When a person files a personal injury claim, the goal is to receive the compensation that they need after sustaining injuries because of another person. But not all types of damages are the same.
The type of damages that can be received in negligence claims are called “compensatory damages.” Negligence claims seeking compensatory damages can arise in almost any setting, from car accidents to medical malpractice. In other words, if someone has been injured by another person in a preventable accident or event, chances are they may be able to seek compensatory damages if there has been negligence.
On the other hand, where the conduct that caused the harm was reckless or intentional, a person may receive “punitive damages” from the wrongdoer. Unlike compensatory damages, punitive damages are designed to punish the wrongdoer and deter him or her and others from doing something similar in the future.
Thus, two kinds of damages can be awarded to a victim depending on the circumstances, “compensatory damages” and “punitive damages.”
Compensatory damages describe things a person needs to make them whole again after the incident. They include items such as reimbursement for out-of-pocket costs and losses they accrued because of their accident.
To receive compensatory damages, a plaintiff must prove that:
The plaintiff must also quantify the amount of the loss in the court’s eyes. Compensatory damages are designed to reimburse plaintiffs for any actual losses they have experienced, both economic and non-economic. The goal is to restore them to their financial position before the accident/injury.
One of the primary differences between punitive and compensatory damages is that compensatory damages are not intended to punish the wrongdoer. Their only purpose is to offer the plaintiff some financial relief.
Compensatory damages are commonly associated with physical injuries, and they can also include compensation for one’s pain and suffering associated with their injuries. They can also include less obvious injuries such as emotional distress caused by the accident. There are two types of compensatory damages, actual and general.
Actual damages are geared to only replace what was lost. They are usually calculated by totaling the expenses incurred by the plaintiff because of the injury they have suffered.
Examples of actual damages are as follows.
On the other hand, general compensatory damages include estimates of losses not involving actual monetary expenses. Hence, they are more variable and challenging to prove. Examples include:
For example, a person might be able to receive compensation because of post-traumatic stress disorder symptoms stemming from the event.
Drawing the line between compensatory and punitive damages can be hard. It’s best to consult a skilled attorney so you know you’re on the right track.
Punitive damages are very different from compensatory damages. They are also referred to as “exemplary” damages because they are intended to set an example and stop others from committing similar acts.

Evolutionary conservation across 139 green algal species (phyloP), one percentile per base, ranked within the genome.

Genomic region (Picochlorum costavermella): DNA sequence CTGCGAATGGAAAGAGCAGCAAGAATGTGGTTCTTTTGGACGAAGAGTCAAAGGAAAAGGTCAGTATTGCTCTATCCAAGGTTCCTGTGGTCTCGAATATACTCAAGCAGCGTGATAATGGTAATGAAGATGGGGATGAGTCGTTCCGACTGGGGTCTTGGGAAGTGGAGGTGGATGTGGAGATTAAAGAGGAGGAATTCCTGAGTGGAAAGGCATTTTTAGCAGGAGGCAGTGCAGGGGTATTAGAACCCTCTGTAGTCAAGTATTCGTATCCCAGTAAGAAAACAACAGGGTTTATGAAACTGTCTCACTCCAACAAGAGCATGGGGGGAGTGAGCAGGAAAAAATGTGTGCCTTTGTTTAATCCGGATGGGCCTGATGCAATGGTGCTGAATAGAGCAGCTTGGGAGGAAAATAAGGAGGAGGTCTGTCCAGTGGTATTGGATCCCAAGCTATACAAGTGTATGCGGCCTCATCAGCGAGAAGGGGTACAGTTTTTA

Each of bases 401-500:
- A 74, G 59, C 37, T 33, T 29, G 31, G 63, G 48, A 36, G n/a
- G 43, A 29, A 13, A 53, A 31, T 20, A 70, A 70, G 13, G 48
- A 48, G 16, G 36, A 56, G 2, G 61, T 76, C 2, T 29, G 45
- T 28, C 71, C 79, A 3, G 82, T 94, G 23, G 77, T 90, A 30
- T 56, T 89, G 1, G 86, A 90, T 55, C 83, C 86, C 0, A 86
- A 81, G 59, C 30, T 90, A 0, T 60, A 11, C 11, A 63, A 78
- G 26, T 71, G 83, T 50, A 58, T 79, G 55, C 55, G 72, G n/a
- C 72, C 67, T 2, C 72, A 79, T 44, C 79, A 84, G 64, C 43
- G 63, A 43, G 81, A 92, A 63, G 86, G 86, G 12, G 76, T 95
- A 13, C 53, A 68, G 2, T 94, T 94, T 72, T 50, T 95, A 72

When someone seeks punitive damages, they’re seeking compensation that’s meant to serve as punishment for the other party’s outrageous behavior.
Punitive damages are sought when a person’s behavior is more than negligent and rises to the level of reckless or intentional. Punitive damages are typically only awarded in cases where a defendant’s behavior was extremely careless or malicious.
It’s worth mentioning that punitive damages are awarded on top of what is necessary to compensate the plaintiff for losses. In other words, they are awarded when the compensatory damages are deemed insufficient.
The court must account for several factors before awarding punitive damages, including:
Punitive damages can be awarded for hurtful conduct such as:
If the defendant acted intentionally, with the full knowledge that their actions can result in substantial harm, they can be liable for punitive damages.
For instance, a motorist who causes an accident while driving drunk may have to pay punitive damages. These types of damages are meant to deter the defendant and others from acting in the same reckless manner that led to the accident in the first place. Punitive damages are awarded when the courts and juries decide that the conduct is more than simply negligent.
A few examples of lawsuits that commonly result in punitive damages are as follows.
While there’s no dollar cap on punitive damages, the plaintiff cannot claim a ballpark figure of their choosing. Punitive damages are usually restricted to an amount set by the state’s damages statute.
These are the primary differences between punitive and compensatory damages. It’s crucial to remember that while compensatory damages are meant to help the injured victim, punitive damages seek to penalize the at-fault party. Hence, they inherently vary in their effects on the two sides of a personal injury case.
Regardless of what damages you qualify for, you should never attempt to settle a personal injury claim by yourself. Always consult a competent personal injury lawyer to understand your legal options and make informed decisions. Remember, a lawyer is your best chance at a just and fair settlement.
Rachel D. Olszewski, an attorney at Scartelli Olszewski, P.C., is a dedicated advocate for clients who have suffered unjust harm. Following the legacy of her esteemed family members, Rachel specializes in personal injury, medical malpractice, and criminal defense. She is actively involved in professional associations and serves on the board of the Luzerne County Bar Association Charitable Foundation. Rachel is admitted to practice in Pennsylvania state courts and the U.S. District Court for the Middle District of Pennsylvania.
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